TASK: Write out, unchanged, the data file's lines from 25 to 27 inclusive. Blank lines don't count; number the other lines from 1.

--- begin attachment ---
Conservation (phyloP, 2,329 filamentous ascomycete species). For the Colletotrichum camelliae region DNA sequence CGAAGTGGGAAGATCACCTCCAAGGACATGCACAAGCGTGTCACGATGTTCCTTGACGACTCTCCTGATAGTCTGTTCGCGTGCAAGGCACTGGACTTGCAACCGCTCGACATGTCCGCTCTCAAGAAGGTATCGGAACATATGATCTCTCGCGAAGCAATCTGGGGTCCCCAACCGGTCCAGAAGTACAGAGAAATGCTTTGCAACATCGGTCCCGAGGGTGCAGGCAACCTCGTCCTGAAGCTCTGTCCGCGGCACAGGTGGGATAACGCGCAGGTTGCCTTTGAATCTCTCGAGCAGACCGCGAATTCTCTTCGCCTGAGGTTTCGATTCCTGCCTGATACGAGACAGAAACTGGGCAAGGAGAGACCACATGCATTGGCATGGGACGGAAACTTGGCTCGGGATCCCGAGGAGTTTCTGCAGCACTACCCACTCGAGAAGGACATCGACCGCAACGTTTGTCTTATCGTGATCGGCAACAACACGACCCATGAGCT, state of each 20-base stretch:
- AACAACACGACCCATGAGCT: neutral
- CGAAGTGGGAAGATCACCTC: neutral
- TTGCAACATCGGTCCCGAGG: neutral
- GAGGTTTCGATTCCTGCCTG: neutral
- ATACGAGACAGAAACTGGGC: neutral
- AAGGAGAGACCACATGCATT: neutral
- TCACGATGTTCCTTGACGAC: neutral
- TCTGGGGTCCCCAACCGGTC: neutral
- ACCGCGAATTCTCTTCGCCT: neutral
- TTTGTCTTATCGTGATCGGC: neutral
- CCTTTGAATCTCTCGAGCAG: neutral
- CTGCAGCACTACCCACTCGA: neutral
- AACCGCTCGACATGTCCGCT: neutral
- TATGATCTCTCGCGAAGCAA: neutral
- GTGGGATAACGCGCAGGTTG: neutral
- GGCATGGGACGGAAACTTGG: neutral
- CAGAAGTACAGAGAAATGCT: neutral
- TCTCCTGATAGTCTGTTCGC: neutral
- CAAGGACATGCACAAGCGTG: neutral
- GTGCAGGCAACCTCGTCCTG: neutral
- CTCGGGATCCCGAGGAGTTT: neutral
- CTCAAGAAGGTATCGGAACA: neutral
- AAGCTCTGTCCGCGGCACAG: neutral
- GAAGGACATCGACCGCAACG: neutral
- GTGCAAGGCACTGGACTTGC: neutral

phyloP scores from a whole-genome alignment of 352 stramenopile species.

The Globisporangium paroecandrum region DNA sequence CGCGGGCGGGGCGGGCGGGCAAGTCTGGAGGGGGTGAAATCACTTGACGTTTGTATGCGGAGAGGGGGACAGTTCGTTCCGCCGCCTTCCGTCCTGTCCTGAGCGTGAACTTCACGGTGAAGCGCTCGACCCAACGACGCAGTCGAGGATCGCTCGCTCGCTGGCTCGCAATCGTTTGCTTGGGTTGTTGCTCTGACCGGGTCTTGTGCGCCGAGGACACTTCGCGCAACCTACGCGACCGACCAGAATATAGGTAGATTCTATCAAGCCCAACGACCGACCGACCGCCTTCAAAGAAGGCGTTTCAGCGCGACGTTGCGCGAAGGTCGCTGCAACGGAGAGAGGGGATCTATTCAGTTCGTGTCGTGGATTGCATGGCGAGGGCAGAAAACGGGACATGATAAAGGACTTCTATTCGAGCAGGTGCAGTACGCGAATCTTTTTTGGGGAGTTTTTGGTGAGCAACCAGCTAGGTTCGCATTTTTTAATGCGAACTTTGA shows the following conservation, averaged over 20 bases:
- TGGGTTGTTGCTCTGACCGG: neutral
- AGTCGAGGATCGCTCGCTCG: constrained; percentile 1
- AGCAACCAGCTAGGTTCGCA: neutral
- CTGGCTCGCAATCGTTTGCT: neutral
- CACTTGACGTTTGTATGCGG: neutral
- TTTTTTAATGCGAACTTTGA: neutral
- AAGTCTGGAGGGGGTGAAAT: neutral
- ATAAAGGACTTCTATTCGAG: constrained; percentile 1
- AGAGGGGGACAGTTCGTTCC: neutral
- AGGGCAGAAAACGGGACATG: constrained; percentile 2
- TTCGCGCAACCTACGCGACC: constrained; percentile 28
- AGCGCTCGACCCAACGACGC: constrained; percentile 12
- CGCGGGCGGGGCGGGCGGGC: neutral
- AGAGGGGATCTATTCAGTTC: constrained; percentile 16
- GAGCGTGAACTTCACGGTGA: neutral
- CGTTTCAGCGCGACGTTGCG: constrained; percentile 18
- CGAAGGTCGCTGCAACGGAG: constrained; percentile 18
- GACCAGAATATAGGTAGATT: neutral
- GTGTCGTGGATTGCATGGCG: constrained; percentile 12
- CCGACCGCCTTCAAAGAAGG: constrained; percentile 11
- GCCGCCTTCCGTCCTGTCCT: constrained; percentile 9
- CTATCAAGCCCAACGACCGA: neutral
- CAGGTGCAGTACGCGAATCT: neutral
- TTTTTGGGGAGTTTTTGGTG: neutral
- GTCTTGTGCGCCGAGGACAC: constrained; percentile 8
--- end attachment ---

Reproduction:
- GAAGGACATCGACCGCAACG: neutral
- GTGCAAGGCACTGGACTTGC: neutral

phyloP scores from a whole-genome alignment of 352 stramenopile species.